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Column: The dilemma of feeding birds

Planting native species of plants can help offer food for birds.
Greek Oregano
House finches eating the seeds of Greek oregano in November 2019. Greek oregano is an especially good plant to have in your garden because it blooms for many months, providing nectar for bees, and when it goes to seed it feeds the birds all winter long.

One of the positive consequences of the pandemic is the surge of interest in nature. At the beginning of the health emergency, we were requested to restrict our excursions to what was essential, giving many of us the opportunity to start looking more closely at what was happening in our immediate surroundings. Those of us who lived in a house and had a garden were fortunate because we had nature right outside our door and could experience it first hand.

Even if we didn’t notice them before, birds will likely have visited or at least flown over, our garden as a matter of course. If our garden is well stocked with native plants and a few mature trees, the birds will probably have tarried a while to check out the bird-friendly environment.

The effect of this unprecedented attention to nature, and especially to birds, was also felt in the marketplace. Stores that sell food and supplies for birds couldn’t have been more gleeful at the sudden increase in business. There were times when stores couldn’t replenish their shelves fast enough.

Recently, Dr Alexander Lees, a senior lecturer in conservation biology at Manchester Metropolitan University, published an opinion piece in The Guardian. Although his analysis focuses on the situation in the UK, many of his observations are relevant for us as well.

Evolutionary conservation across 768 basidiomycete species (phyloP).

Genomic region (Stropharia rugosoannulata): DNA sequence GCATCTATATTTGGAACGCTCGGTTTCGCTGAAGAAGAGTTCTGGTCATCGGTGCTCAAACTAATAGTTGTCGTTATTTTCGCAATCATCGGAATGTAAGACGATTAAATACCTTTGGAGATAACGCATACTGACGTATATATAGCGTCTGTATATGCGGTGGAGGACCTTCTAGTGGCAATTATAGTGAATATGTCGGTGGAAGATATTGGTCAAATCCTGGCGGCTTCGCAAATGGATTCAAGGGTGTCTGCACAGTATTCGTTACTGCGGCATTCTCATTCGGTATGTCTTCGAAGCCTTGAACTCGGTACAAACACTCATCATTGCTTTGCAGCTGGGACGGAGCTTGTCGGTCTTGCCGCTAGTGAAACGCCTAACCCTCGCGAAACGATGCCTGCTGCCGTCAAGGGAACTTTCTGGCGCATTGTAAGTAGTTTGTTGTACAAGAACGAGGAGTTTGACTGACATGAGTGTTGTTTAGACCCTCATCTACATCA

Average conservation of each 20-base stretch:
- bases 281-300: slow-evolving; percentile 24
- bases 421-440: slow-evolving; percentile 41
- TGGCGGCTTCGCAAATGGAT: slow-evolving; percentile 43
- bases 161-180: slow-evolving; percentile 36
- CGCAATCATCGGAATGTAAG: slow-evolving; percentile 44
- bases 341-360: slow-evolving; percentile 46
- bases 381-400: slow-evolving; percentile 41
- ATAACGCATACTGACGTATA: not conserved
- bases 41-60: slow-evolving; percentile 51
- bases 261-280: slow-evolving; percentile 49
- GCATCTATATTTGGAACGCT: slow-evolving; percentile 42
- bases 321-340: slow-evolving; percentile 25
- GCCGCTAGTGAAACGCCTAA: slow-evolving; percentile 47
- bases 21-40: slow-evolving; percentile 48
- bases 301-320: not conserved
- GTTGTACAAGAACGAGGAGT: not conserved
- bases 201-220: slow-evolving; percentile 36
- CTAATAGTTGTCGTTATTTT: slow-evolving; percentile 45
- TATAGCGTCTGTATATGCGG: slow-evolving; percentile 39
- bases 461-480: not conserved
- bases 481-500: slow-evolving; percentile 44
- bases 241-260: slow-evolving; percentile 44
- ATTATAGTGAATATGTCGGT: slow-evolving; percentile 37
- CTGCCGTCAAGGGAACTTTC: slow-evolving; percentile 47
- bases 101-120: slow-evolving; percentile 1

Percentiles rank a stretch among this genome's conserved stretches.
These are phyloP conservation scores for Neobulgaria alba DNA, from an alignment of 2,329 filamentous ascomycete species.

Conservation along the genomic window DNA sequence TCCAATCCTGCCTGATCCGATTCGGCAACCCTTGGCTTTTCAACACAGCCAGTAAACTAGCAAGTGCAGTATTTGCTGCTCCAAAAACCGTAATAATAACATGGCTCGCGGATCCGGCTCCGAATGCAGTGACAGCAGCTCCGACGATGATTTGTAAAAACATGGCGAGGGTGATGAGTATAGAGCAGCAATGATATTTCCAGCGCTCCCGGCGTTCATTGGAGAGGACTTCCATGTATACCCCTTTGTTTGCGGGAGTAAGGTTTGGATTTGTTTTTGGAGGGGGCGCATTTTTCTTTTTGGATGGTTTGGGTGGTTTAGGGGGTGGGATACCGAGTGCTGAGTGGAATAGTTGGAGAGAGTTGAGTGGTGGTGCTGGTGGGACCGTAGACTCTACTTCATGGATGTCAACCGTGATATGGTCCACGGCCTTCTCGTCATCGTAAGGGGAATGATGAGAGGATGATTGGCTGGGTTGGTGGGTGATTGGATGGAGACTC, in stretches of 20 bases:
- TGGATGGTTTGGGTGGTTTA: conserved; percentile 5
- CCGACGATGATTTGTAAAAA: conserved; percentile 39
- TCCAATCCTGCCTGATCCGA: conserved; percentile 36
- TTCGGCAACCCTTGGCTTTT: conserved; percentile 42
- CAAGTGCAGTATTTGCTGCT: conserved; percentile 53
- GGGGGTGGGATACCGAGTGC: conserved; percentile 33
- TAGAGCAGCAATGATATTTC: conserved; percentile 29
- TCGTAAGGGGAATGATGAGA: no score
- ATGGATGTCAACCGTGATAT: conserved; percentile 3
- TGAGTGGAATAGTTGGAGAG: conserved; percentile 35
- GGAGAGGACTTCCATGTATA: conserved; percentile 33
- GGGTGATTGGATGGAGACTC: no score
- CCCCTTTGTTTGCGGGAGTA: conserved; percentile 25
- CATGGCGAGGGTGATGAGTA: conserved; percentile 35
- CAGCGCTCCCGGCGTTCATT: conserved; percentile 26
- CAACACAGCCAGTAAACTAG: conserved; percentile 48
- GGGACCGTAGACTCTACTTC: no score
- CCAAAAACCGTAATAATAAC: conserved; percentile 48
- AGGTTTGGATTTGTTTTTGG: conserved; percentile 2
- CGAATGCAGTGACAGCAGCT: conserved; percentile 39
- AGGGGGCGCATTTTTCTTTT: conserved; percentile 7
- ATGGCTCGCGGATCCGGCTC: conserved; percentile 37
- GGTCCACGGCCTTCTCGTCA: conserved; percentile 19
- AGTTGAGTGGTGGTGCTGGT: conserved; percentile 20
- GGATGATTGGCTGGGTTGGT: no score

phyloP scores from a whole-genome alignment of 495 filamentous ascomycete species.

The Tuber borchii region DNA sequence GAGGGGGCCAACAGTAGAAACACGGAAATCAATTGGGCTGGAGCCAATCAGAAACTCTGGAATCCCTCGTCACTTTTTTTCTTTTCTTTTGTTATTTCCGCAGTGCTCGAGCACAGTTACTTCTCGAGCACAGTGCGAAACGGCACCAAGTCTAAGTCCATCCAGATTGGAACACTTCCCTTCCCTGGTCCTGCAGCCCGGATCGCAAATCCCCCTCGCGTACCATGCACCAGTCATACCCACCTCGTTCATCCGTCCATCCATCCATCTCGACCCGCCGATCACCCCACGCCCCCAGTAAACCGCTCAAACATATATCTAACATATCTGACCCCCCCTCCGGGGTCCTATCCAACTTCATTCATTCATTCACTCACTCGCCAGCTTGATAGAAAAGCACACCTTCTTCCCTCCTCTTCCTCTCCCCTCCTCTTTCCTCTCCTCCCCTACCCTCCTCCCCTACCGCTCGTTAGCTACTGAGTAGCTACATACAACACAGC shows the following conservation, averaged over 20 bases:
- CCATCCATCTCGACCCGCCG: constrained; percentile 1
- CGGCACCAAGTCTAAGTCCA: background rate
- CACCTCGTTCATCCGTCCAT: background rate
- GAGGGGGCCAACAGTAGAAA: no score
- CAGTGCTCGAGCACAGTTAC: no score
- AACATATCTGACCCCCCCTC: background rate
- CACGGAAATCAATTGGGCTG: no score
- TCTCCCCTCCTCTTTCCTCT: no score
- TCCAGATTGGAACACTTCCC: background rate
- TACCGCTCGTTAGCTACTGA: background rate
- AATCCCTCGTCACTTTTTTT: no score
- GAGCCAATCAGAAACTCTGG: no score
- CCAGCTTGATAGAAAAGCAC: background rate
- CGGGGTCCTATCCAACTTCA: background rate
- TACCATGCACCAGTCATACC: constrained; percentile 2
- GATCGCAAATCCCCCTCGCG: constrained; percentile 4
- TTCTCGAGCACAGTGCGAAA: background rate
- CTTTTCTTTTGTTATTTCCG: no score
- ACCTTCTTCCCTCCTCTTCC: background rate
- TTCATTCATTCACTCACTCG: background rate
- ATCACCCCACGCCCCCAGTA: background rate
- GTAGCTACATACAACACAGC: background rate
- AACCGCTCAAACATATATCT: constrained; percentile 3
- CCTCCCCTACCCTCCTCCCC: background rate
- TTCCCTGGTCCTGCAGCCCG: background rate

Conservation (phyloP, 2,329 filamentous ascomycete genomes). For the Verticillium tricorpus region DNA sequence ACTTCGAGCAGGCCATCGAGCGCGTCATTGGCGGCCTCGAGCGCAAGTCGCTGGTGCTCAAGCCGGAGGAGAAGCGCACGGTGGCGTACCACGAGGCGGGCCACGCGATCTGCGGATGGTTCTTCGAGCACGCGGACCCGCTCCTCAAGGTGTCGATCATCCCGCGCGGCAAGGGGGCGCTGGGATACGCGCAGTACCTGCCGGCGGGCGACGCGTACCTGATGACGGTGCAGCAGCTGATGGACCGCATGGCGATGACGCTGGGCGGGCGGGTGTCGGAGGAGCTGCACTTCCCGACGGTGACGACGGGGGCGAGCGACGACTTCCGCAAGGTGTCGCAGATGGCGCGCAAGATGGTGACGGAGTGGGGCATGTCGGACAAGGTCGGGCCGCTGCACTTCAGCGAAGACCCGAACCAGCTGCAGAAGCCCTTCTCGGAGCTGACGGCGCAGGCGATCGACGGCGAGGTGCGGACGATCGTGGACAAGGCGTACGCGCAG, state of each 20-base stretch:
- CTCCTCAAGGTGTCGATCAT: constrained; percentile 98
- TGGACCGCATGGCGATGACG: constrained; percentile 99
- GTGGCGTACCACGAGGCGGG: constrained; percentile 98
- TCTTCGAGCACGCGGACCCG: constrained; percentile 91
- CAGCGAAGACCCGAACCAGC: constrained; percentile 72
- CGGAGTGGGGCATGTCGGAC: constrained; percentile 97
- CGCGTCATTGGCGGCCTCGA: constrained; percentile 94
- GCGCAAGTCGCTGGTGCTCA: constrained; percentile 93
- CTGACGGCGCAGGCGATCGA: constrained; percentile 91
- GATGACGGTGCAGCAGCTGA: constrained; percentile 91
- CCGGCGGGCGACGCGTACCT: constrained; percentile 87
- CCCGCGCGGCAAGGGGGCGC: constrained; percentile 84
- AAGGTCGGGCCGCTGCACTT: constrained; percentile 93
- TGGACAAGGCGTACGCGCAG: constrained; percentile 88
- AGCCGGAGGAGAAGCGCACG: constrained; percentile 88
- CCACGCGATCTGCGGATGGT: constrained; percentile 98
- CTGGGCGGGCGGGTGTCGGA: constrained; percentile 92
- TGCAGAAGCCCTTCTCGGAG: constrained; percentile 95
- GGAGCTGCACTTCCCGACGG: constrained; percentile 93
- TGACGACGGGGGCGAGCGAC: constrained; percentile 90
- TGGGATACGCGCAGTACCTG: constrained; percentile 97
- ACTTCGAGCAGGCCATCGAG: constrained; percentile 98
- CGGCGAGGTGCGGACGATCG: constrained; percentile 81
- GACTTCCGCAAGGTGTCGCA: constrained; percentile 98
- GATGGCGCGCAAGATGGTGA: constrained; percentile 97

Dr. Lees points out that some bird species, identified as the dominant species, have come to rely habitually on food provided by humans. Their numbers have grown substantially and they’re monopolizing resources needed also by other species, whose populations are in decline as a result. A further problem with bird feeding is presented by the quantity of birds converging at the feeders, which can lead to conditions that allow for the rapid spread of diseases. This happened here in B.C. in February and March, when we witnessed an irruption of pine siskins and the sudden outbreak of salmonella.

So what can we do? It’s a dilemma (from the Greek ‘di’, twice, and ‘lemma’, premise), a difficult situation, with a solution that won’t be popular with all. While businesses such as Wild Birds Unlimited won’t like to hear it, the safest thing we can do for our birds is limit the handouts, restricting them to the periods in the year when harsh weather conditions prevail. We should be making an effort to establish a natural habitat in our garden that will provide the nourishment birds need.

How to achieve this? By planting native species that offer the food nature intended for birds. By refraining from tidying up the garden after the plants complete their seasonal cycle, to allow them to go to seed, seeds the birds will eat and disperse. By leaving the dead plants standing – they’re inviting to insects as well as birds. By leaving the fallen leaves where they fall – insects hide beneath the leaves, and the birds know that abundant meals are to be found there.

Birds use their instinct – let’s do the same!

Sabine Eiche is a local writer and art historian with a PhD from Princeton University. She is passionately involved in preserving the environment and protecting nature. Her columns deal with a broad range of topics and often include the history (etymology) of words in order to shed extra light on the subject.